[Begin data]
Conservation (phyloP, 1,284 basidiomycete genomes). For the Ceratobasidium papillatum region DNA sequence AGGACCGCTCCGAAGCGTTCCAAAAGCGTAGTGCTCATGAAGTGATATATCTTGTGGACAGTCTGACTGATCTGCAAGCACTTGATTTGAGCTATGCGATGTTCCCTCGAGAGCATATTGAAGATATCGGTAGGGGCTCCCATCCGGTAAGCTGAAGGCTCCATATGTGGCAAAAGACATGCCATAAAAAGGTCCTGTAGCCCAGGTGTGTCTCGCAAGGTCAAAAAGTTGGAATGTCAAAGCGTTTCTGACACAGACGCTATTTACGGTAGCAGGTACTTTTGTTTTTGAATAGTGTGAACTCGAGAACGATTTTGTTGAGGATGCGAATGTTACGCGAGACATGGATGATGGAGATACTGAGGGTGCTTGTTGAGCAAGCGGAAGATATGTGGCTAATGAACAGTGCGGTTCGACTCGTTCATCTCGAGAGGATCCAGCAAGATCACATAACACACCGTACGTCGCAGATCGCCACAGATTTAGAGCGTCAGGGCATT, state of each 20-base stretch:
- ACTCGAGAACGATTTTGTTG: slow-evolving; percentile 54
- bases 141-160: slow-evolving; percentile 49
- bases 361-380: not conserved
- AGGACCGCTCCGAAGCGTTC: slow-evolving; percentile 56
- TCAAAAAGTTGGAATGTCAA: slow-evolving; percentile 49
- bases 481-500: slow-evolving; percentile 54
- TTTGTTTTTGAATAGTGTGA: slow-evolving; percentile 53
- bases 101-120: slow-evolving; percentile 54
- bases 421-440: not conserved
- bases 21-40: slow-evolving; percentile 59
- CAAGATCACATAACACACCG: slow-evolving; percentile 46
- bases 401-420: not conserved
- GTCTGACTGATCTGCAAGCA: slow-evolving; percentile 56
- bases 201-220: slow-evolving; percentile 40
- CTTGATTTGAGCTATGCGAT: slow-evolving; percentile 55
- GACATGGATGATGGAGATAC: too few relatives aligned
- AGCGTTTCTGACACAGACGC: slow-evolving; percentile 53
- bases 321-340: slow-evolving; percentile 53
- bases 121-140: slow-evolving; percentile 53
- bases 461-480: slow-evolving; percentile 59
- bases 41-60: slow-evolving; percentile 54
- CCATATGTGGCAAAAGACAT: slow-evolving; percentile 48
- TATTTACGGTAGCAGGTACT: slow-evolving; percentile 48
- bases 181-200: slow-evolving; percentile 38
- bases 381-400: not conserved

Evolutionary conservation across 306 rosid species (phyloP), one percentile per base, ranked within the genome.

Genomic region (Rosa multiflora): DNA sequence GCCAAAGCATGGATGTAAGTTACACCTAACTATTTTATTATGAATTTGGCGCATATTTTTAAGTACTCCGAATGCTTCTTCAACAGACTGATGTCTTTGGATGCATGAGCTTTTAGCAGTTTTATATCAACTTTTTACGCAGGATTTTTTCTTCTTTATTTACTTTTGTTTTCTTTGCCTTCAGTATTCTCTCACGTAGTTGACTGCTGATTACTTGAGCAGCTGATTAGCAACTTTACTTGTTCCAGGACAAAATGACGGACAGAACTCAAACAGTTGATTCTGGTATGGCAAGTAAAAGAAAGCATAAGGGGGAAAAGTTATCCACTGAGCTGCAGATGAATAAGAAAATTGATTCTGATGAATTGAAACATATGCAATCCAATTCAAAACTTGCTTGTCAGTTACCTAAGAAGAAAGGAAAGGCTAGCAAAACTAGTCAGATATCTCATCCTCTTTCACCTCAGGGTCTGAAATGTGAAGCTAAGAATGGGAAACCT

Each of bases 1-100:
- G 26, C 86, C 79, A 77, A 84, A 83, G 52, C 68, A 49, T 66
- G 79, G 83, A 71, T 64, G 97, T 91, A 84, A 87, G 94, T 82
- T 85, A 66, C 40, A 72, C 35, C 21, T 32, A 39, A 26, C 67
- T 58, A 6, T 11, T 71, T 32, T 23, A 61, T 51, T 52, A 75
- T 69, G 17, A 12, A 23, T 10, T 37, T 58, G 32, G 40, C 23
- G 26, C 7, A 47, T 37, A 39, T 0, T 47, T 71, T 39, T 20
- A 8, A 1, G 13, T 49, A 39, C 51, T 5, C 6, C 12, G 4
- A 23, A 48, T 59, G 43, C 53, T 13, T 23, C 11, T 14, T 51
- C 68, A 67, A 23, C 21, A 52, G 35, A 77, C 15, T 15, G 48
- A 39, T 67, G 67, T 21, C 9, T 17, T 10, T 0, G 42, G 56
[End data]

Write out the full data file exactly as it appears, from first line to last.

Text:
Conservation (phyloP, 1,284 basidiomycete genomes). For the Ceratobasidium papillatum region DNA sequence AGGACCGCTCCGAAGCGTTCCAAAAGCGTAGTGCTCATGAAGTGATATATCTTGTGGACAGTCTGACTGATCTGCAAGCACTTGATTTGAGCTATGCGATGTTCCCTCGAGAGCATATTGAAGATATCGGTAGGGGCTCCCATCCGGTAAGCTGAAGGCTCCATATGTGGCAAAAGACATGCCATAAAAAGGTCCTGTAGCCCAGGTGTGTCTCGCAAGGTCAAAAAGTTGGAATGTCAAAGCGTTTCTGACACAGACGCTATTTACGGTAGCAGGTACTTTTGTTTTTGAATAGTGTGAACTCGAGAACGATTTTGTTGAGGATGCGAATGTTACGCGAGACATGGATGATGGAGATACTGAGGGTGCTTGTTGAGCAAGCGGAAGATATGTGGCTAATGAACAGTGCGGTTCGACTCGTTCATCTCGAGAGGATCCAGCAAGATCACATAACACACCGTACGTCGCAGATCGCCACAGATTTAGAGCGTCAGGGCATT, state of each 20-base stretch:
- ACTCGAGAACGATTTTGTTG: slow-evolving; percentile 54
- bases 141-160: slow-evolving; percentile 49
- bases 361-380: not conserved
- AGGACCGCTCCGAAGCGTTC: slow-evolving; percentile 56
- TCAAAAAGTTGGAATGTCAA: slow-evolving; percentile 49
- bases 481-500: slow-evolving; percentile 54
- TTTGTTTTTGAATAGTGTGA: slow-evolving; percentile 53
- bases 101-120: slow-evolving; percentile 54
- bases 421-440: not conserved
- bases 21-40: slow-evolving; percentile 59
- CAAGATCACATAACACACCG: slow-evolving; percentile 46
- bases 401-420: not conserved
- GTCTGACTGATCTGCAAGCA: slow-evolving; percentile 56
- bases 201-220: slow-evolving; percentile 40
- CTTGATTTGAGCTATGCGAT: slow-evolving; percentile 55
- GACATGGATGATGGAGATAC: too few relatives aligned
- AGCGTTTCTGACACAGACGC: slow-evolving; percentile 53
- bases 321-340: slow-evolving; percentile 53
- bases 121-140: slow-evolving; percentile 53
- bases 461-480: slow-evolving; percentile 59
- bases 41-60: slow-evolving; percentile 54
- CCATATGTGGCAAAAGACAT: slow-evolving; percentile 48
- TATTTACGGTAGCAGGTACT: slow-evolving; percentile 48
- bases 181-200: slow-evolving; percentile 38
- bases 381-400: not conserved

Evolutionary conservation across 306 rosid species (phyloP), one percentile per base, ranked within the genome.

Genomic region (Rosa multiflora): DNA sequence GCCAAAGCATGGATGTAAGTTACACCTAACTATTTTATTATGAATTTGGCGCATATTTTTAAGTACTCCGAATGCTTCTTCAACAGACTGATGTCTTTGGATGCATGAGCTTTTAGCAGTTTTATATCAACTTTTTACGCAGGATTTTTTCTTCTTTATTTACTTTTGTTTTCTTTGCCTTCAGTATTCTCTCACGTAGTTGACTGCTGATTACTTGAGCAGCTGATTAGCAACTTTACTTGTTCCAGGACAAAATGACGGACAGAACTCAAACAGTTGATTCTGGTATGGCAAGTAAAAGAAAGCATAAGGGGGAAAAGTTATCCACTGAGCTGCAGATGAATAAGAAAATTGATTCTGATGAATTGAAACATATGCAATCCAATTCAAAACTTGCTTGTCAGTTACCTAAGAAGAAAGGAAAGGCTAGCAAAACTAGTCAGATATCTCATCCTCTTTCACCTCAGGGTCTGAAATGTGAAGCTAAGAATGGGAAACCT

Each of bases 1-100:
- G 26, C 86, C 79, A 77, A 84, A 83, G 52, C 68, A 49, T 66
- G 79, G 83, A 71, T 64, G 97, T 91, A 84, A 87, G 94, T 82
- T 85, A 66, C 40, A 72, C 35, C 21, T 32, A 39, A 26, C 67
- T 58, A 6, T 11, T 71, T 32, T 23, A 61, T 51, T 52, A 75
- T 69, G 17, A 12, A 23, T 10, T 37, T 58, G 32, G 40, C 23
- G 26, C 7, A 47, T 37, A 39, T 0, T 47, T 71, T 39, T 20
- A 8, A 1, G 13, T 49, A 39, C 51, T 5, C 6, C 12, G 4
- A 23, A 48, T 59, G 43, C 53, T 13, T 23, C 11, T 14, T 51
- C 68, A 67, A 23, C 21, A 52, G 35, A 77, C 15, T 15, G 48
- A 39, T 67, G 67, T 21, C 9, T 17, T 10, T 0, G 42, G 56